Asian buy-side firms review broker relationships

A sharp fall in commission payments last year meant institutions had less equity commission from which to allocate costs for sell-side research and services, says Greenwich Associates.

Asian institutions use nearly two-thirds of their equity commission to compensate brokers for providing research, sales coverage and access to corporate management teams. That is nearly 10 percentage points more than the research allocation of equity investors in North America, Europe and Japan, according to a Greenwich Associates Asian equity study released last week.

A sharp fall in commission payments last year forced Asian institutional investors to adjust their approach to broker relationships, in order to retain the best sell-side research and advisory services, says the report.

Following steep drops in equity asset values in late 2008 and early 2009, and increased use of electronic trading in Asia, the amount of equity commission fell by 15% last year. It stood at $2.2 billion in the fourth quarter of last year, down from $2.6 billion in same period in 2008.

As a result, institutions devoted about $1.7 billion to sell-side research in 2007-2008, but in 2008-2009 that number dropped to roughly $1.4 billion. "Amid these cut-backs, institutions tried to maintain the amount of commission paid to their top research providers," says Greenwich consultant John Feng.

The most common response from both institutional traders and portfolio managers was to increase the amount of trading business allocated to brokers that provided consistent relationship coverage during the crisis. The second most popular measure taken by both groups was to cut the total number of brokers with which the institution maintains relationships. Moreover, around a quarter of portfolio managers say they tried to reduce their reliance on sell-side research and services altogether.

The survey findings also point to increased concern over counterparty risk. Last year, 43% of Asian institutions cut back on the number of brokers with which they trade equities. Around the same proportion say they increased the amount of trading business they do with brokers with the strongest credit ratings, and almost a quarter reduced the concentration of trading business they did with any single broker.

"The fact that concerns of counterparty risk actually permeated into decisions about cash equity trade allocations demonstrates the level of fear in the market last year -- even in Asia, which was somewhat removed from the large-scale failures of Bear Stearns and Lehman Brothers," says Greenwich consultant Jay Bennett.

(Concerns over counterparty risk have not been helped by the fact that Asian firms feel they lack clear information about potential moves to introduce central clearing systems for over-the-counter derivatives.)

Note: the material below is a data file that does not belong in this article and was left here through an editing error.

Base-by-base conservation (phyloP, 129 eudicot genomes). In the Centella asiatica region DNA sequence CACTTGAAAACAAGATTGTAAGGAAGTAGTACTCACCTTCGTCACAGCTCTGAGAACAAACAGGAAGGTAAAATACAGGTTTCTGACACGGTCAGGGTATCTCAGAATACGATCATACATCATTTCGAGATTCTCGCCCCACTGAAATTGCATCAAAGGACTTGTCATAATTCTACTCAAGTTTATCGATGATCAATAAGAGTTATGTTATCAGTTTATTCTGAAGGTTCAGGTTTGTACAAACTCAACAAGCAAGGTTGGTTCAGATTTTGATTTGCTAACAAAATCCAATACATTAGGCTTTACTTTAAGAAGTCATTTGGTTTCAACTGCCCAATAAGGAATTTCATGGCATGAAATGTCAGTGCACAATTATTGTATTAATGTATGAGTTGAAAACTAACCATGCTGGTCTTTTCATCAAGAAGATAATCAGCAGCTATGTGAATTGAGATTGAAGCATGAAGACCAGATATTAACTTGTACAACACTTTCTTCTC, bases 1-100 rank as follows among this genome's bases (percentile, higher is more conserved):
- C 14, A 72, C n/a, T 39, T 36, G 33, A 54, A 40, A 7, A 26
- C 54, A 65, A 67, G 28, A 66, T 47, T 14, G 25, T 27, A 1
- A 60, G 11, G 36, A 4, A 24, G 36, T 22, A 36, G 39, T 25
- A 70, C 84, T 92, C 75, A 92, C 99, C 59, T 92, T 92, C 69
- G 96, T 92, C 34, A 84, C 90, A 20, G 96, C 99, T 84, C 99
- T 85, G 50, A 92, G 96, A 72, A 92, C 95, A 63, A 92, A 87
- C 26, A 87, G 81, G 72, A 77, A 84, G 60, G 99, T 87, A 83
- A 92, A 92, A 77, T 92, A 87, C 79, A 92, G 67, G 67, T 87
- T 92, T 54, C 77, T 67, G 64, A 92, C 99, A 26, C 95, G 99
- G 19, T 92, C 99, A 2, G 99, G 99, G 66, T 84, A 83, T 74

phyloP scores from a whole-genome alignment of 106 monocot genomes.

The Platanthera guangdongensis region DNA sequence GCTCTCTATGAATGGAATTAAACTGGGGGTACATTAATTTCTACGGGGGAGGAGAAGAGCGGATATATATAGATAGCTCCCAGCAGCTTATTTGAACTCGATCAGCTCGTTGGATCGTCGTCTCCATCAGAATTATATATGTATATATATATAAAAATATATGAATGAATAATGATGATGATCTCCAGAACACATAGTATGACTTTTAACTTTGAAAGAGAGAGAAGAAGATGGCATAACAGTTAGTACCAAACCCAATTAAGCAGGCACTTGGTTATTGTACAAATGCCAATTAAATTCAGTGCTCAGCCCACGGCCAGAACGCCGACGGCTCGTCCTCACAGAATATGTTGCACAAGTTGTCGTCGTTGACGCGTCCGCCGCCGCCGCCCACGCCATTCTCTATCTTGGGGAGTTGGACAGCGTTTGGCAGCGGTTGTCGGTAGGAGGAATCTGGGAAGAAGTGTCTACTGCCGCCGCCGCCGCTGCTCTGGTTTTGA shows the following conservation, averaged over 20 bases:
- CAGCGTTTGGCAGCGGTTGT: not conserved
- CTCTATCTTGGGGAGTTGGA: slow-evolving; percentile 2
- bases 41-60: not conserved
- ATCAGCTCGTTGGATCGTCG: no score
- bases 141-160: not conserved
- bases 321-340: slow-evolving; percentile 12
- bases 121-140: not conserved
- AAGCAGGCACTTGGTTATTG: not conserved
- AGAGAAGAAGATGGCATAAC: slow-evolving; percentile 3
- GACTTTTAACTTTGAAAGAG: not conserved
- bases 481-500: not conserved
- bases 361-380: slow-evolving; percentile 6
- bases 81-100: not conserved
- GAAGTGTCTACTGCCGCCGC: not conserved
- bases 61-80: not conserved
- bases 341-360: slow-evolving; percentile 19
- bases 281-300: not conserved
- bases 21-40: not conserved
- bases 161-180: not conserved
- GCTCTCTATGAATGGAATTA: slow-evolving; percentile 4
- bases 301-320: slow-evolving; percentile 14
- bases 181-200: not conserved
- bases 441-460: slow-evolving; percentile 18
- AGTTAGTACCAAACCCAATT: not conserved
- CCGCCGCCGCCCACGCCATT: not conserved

Meanwhile, the Greenwich equity study notes that one factor contributing to a smaller commission pool has been Asian institutions' gradual adoption of low-cost electronic and portfolio trading systems, among which competition is growing in the region.

The share of trading volume executed as self-directed electronic trades increased to 18% in 2009 from 15% in 2008. (Portfolio trades captured a stable 4-5% in both years.) That puts Asian institutions slightly behind their peers in Japan and Europe, where the proportion is 20% in both markets, and well behind the US, where it is 35%.

By 2012, Asian institutions expect to reduce 'high touch' trading -- done via broker sales trading desks -- to 68% of total equity trading volumes, from 78% in 2009. They envisage self-directed electronic volume growing to 28% and portfolio trading staying flat at 4-5%.

The survey also covered institutions' use of derivatives, with half of respondents saying they are active users of flow equity derivatives and 70% planning to increase their use of such instruments in 2010.

"Although Asian institutions intend to increase their use of derivatives, there has been a 'back-to-basics' element to their practices over the past year," says Feng. "While most continued their use of flow options, futures and some swap products, only a minority remained active in more exotic products."

Greenwich Associates conducted interviews between July and September with 265 Asian equity fund managers and analysts, and with 89 traders and 58 users of equity derivatives products at institutions based in Asia.

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